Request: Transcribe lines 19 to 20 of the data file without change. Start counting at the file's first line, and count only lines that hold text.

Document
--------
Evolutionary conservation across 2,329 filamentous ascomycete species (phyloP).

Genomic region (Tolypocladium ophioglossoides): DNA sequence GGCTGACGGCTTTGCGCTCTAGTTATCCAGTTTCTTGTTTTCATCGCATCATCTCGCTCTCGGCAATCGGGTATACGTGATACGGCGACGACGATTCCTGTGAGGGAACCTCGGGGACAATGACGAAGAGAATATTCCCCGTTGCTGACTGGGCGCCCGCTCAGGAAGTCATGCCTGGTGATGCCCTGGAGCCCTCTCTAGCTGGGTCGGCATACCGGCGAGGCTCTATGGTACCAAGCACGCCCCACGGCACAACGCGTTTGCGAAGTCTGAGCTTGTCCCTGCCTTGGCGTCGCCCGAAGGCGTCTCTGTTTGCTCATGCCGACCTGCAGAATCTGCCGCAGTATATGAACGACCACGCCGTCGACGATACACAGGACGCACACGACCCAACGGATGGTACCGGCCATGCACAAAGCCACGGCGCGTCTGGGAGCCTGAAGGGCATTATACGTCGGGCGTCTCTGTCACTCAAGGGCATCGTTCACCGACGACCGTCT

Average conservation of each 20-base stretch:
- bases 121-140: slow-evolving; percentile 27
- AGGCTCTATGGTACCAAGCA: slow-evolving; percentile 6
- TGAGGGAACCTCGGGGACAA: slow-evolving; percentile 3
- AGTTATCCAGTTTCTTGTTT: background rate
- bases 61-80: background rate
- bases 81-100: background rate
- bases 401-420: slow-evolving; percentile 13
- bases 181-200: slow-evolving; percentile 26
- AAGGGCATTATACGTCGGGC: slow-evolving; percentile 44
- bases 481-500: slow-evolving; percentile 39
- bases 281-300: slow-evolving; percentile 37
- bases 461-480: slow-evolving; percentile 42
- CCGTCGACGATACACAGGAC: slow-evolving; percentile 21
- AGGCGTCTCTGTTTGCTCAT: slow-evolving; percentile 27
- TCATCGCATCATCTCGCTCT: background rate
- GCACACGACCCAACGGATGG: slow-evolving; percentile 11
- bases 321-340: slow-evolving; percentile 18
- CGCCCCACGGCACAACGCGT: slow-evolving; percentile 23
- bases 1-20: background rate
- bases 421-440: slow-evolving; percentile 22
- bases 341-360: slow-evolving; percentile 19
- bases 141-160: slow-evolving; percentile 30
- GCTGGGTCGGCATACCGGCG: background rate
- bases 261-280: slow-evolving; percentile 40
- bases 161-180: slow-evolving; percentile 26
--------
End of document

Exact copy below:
- GCACACGACCCAACGGATGG: slow-evolving; percentile 11
- bases 321-340: slow-evolving; percentile 18